September 28, 2012 01:33 AM
By Emma Gatten

BEIRUT: Development in Lebanon’s capital can appear unstoppable at times, given its speed and rampancy. But ever since reconstruction began in the wake of the Civil War there have been individuals trying to push it in a different direction. The latest of these is Masha3, a group of around 12 activists who will launch Friday a campaign for the protection of public spaces, a rare commodity in Beirut, a city where the main park is closed to all its young citizens.

“Public space is hugely important for society. It allows society’s different groups to interact. It allows debate to develop,” says Mona Harb, an associate professor of urban studies and politics at the American University of Beirut. “It allows a city to become appropriated by its inhabitants, to feel that it’s their space. It creates a sense of belonging, of ownership that is important, even, to state-building.”

Masha3 will hold its first event Friday evening at St. George beach club, a location chosen for its proximity to Solidere’s waterfront development, which Masha3 considers to be illegal.

“It’s illegal to build so close to the sea,” says journalist Bassam al-Kantar, one of the founding members of the group. “It prevents people having free access to the sea, and it’s very clear in our [penal] code that that’s a right, to have free and open access to the seashore.” Solidere declined to comment Thursday.

The Friday event, which will include music and discussions, will be a chance for the group to launch its manifesto, and to attract members to its movement.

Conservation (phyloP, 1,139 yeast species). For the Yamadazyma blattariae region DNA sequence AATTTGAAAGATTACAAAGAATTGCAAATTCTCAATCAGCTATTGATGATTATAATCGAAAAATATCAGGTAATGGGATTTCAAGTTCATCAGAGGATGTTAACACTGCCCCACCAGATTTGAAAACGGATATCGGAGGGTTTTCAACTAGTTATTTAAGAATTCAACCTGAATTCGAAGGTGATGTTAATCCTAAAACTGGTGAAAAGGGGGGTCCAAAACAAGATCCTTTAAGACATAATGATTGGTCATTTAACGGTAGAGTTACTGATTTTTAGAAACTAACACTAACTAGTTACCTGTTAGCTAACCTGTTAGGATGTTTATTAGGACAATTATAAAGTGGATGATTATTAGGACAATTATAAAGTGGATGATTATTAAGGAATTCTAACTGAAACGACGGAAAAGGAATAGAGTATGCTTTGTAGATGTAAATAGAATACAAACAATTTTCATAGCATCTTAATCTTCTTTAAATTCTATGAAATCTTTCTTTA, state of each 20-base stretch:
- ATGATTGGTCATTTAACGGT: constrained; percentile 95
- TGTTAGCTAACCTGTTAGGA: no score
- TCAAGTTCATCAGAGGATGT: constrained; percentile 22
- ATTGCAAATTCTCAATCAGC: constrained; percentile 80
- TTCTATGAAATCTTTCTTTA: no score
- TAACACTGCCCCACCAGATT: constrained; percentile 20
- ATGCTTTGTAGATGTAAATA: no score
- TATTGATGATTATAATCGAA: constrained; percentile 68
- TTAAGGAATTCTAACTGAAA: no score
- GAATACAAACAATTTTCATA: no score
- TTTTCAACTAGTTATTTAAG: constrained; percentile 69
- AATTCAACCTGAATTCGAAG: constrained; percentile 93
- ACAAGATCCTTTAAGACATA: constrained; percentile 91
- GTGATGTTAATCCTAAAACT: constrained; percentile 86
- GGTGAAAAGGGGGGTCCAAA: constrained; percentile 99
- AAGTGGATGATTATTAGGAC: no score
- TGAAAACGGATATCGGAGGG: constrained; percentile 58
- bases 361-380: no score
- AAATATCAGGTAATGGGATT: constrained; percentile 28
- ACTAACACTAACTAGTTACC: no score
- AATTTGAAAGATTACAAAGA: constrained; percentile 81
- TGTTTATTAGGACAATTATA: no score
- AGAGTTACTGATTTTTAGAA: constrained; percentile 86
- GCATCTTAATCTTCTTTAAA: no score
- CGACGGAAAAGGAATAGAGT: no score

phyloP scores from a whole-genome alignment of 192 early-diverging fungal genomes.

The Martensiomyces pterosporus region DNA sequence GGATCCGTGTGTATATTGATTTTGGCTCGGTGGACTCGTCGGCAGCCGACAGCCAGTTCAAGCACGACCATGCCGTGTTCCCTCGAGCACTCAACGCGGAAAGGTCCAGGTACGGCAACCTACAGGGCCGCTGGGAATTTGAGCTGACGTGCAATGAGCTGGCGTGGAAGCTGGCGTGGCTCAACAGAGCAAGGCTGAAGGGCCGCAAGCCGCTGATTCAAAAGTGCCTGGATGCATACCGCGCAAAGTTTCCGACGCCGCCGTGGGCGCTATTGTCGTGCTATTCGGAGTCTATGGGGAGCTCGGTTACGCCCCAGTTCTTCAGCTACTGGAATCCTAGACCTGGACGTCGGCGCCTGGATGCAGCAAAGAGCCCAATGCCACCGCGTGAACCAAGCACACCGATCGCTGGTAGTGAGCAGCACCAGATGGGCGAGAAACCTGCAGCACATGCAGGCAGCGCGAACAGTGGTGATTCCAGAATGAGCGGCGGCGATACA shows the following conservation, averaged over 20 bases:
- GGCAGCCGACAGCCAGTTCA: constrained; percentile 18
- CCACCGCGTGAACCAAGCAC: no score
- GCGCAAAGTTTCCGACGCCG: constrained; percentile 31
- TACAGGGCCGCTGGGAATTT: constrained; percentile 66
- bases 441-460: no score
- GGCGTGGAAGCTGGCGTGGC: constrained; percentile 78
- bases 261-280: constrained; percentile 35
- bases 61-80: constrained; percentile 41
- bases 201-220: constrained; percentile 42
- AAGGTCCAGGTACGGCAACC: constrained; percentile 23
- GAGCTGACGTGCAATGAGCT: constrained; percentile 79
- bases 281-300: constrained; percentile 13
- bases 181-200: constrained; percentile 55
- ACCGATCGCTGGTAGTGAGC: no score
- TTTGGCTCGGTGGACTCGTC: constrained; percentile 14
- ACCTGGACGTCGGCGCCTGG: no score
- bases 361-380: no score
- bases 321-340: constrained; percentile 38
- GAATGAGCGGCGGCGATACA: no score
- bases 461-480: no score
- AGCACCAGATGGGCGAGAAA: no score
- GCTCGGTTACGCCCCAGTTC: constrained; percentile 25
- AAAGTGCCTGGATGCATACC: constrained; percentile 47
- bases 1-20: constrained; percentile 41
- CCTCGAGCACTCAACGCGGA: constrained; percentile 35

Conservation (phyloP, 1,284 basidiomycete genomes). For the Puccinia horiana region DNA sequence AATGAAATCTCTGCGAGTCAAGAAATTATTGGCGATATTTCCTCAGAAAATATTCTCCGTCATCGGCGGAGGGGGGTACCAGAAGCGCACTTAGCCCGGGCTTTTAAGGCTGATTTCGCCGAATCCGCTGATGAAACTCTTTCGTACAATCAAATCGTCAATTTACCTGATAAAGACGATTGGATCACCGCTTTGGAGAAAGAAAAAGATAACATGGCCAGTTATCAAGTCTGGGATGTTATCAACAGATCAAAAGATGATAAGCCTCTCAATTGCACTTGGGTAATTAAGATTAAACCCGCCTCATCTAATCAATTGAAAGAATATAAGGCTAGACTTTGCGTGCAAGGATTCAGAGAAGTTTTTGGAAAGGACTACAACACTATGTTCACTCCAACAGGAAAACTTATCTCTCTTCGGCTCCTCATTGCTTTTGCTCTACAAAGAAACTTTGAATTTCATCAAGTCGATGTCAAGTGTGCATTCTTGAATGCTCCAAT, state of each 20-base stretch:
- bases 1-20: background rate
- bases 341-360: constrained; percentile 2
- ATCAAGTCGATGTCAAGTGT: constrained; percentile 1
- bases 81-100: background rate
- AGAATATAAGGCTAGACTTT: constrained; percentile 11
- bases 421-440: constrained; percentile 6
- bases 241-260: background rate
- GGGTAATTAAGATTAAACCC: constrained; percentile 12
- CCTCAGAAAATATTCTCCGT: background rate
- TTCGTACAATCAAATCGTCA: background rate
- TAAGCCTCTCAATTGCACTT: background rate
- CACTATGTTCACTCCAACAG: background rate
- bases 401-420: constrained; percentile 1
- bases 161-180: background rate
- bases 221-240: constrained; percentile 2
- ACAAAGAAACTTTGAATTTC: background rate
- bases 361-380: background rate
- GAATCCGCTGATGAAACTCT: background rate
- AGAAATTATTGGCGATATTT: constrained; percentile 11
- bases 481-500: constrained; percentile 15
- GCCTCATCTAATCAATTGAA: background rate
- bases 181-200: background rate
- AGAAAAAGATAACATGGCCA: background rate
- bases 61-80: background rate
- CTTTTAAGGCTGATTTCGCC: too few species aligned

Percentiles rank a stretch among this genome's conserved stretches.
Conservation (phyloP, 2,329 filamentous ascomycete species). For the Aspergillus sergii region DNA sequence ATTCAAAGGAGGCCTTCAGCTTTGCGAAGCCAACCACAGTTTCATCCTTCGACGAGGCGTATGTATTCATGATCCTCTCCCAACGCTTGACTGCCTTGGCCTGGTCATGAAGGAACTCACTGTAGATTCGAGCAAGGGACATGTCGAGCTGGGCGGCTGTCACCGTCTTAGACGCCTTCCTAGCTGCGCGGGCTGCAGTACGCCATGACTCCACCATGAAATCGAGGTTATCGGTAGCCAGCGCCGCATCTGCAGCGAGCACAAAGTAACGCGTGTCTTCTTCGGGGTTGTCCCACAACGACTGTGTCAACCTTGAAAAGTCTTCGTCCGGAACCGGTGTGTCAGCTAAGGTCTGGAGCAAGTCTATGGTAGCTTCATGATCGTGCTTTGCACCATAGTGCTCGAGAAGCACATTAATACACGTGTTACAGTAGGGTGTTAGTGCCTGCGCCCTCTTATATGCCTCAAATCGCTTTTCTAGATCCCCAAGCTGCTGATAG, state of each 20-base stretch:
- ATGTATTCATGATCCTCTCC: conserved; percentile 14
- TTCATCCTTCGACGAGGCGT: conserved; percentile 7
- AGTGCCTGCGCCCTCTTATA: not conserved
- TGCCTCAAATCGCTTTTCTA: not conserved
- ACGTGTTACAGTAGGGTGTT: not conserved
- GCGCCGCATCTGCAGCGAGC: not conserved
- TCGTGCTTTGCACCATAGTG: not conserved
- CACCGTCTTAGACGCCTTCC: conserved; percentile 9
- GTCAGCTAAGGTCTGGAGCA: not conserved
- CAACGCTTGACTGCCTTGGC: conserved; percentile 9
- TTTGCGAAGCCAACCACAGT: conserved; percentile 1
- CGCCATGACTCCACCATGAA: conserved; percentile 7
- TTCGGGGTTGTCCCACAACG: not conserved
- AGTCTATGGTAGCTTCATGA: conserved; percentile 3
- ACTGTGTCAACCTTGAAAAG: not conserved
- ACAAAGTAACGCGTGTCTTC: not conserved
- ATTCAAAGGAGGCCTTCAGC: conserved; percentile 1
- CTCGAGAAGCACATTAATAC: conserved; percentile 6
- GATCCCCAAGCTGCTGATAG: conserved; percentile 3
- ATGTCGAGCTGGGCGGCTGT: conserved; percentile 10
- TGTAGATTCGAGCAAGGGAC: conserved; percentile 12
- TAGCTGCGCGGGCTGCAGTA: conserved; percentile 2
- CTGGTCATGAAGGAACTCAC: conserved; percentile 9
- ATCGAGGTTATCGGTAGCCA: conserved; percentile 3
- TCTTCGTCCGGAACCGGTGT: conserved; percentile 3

“People are really angry about what’s happening, but they don’t know how to express that,” Kantar says. “It’s a matter of building public opinion.” Masha3 plans to lobby parliamentarians and decision-makers in the hopes of creating new laws to protect public spaces.

Harb says the reluctance on the part of decision-makers to open up public spaces “is very class-driven.”

“Because [they believe] people don’t know how to use public spaces well, and the state has no money, they claim that the solution is to sublet the public space to a company,” she says. She believes that the movement against this is one whose time might have come.

“I think mobilization is just starting. There are an increasing number of civil society groups seeking to protect public space,” she says.

“This is very new and very positive. The challenge will be to make these efforts coalesce.” She compared the movement to that of environmental activists in the early 1990s, whose lobbying eventually led to the creation of the Environment Ministry.

Masha3 hopes to be a point of common ground for different activists focusing on the topic.

“I think this is the first time that a campaign has a lot of common ground among the Lebanese. It’s something of a very national character,” Kantar says.

A version of this article appeared in the print edition of The Daily Star on September 28, 2012, on page 2.

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